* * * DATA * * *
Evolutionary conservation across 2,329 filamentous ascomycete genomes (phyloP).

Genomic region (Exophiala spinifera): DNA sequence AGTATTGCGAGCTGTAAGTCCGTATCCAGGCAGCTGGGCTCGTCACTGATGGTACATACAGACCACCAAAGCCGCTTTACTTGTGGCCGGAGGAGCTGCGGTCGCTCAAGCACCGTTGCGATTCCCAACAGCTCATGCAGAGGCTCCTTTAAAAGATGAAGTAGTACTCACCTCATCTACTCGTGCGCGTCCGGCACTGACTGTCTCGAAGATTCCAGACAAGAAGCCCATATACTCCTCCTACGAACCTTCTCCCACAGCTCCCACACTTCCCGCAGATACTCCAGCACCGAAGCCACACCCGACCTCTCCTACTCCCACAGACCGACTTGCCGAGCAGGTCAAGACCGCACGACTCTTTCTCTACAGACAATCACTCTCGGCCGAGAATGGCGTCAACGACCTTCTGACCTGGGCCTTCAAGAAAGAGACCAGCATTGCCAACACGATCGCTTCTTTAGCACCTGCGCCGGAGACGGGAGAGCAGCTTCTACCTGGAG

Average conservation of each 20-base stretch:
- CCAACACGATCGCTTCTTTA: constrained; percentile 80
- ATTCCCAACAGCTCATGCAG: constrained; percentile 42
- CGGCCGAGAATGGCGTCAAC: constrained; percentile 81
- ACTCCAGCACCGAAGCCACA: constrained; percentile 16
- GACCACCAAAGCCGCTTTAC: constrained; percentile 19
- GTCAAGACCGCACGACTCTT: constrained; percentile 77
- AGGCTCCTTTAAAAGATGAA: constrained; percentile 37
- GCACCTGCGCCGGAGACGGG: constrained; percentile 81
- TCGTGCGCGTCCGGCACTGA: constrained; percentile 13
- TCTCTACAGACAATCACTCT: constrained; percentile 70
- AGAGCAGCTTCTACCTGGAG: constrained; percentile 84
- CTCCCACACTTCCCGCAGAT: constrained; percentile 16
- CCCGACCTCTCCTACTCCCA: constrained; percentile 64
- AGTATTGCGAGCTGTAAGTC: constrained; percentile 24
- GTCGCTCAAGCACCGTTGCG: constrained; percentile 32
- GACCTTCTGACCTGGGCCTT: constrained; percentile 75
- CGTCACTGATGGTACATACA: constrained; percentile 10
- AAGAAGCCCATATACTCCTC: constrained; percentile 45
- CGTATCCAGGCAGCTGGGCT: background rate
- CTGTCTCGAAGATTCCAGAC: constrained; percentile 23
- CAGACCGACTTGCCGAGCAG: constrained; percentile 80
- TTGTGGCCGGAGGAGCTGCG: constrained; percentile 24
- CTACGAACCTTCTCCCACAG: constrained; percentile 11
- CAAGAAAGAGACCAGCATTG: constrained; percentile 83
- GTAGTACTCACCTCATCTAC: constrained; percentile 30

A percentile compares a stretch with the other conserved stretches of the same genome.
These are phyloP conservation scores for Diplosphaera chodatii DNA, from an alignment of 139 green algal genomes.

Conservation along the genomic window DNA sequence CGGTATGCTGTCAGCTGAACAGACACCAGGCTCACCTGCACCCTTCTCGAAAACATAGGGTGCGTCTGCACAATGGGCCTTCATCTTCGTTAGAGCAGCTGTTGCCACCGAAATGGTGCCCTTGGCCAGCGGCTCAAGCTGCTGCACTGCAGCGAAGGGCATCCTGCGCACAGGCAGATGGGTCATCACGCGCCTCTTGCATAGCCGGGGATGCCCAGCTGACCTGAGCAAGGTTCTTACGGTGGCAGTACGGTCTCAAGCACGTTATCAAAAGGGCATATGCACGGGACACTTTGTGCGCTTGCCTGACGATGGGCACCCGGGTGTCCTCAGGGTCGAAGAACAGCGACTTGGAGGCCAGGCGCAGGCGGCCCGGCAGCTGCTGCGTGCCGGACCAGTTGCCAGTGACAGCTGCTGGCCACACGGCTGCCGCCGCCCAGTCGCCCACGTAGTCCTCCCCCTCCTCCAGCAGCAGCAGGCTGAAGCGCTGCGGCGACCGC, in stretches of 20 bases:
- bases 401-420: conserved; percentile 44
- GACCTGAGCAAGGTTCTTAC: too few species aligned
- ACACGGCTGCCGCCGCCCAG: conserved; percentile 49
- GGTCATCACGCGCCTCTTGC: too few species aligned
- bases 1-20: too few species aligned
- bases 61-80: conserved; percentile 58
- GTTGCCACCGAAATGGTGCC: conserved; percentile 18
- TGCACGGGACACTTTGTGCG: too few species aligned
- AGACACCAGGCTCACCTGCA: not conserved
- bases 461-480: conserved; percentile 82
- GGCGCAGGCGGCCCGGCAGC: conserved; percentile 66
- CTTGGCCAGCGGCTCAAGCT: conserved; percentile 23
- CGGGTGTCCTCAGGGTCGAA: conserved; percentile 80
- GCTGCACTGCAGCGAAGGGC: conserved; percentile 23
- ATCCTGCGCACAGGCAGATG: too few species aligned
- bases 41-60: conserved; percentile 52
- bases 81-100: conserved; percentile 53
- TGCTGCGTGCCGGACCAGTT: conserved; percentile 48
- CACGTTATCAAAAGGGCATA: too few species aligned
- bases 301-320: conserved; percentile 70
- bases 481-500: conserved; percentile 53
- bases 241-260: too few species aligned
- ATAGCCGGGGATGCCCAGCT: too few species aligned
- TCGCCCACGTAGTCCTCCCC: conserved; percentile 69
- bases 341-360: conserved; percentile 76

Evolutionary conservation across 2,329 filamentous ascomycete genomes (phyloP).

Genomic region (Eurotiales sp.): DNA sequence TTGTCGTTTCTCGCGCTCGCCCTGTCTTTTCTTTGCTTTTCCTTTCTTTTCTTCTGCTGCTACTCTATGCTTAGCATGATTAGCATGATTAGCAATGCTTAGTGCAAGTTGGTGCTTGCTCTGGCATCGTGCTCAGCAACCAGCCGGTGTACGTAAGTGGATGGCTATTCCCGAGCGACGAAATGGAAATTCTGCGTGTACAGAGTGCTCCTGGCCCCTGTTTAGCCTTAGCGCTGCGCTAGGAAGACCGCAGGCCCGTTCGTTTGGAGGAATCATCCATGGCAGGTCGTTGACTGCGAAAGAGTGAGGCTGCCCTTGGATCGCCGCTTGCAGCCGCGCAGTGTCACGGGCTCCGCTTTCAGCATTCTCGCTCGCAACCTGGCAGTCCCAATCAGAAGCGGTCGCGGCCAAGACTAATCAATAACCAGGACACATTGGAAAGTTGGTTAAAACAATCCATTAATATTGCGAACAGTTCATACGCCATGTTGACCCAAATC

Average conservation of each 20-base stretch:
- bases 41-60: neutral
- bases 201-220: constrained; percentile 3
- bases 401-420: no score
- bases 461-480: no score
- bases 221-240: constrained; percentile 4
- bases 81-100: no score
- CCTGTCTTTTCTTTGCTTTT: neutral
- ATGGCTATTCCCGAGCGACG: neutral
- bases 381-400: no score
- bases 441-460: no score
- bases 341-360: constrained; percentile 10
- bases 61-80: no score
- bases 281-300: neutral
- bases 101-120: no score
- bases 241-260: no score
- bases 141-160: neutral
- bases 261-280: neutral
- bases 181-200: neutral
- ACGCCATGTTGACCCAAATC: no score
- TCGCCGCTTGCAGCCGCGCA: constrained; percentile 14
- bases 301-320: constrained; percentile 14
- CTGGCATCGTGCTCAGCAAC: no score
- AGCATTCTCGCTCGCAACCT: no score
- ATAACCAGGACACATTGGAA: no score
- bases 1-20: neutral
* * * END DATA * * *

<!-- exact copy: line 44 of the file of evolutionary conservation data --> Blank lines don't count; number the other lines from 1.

- CGGGTGTCCTCAGGGTCGAA: conserved; percentile 80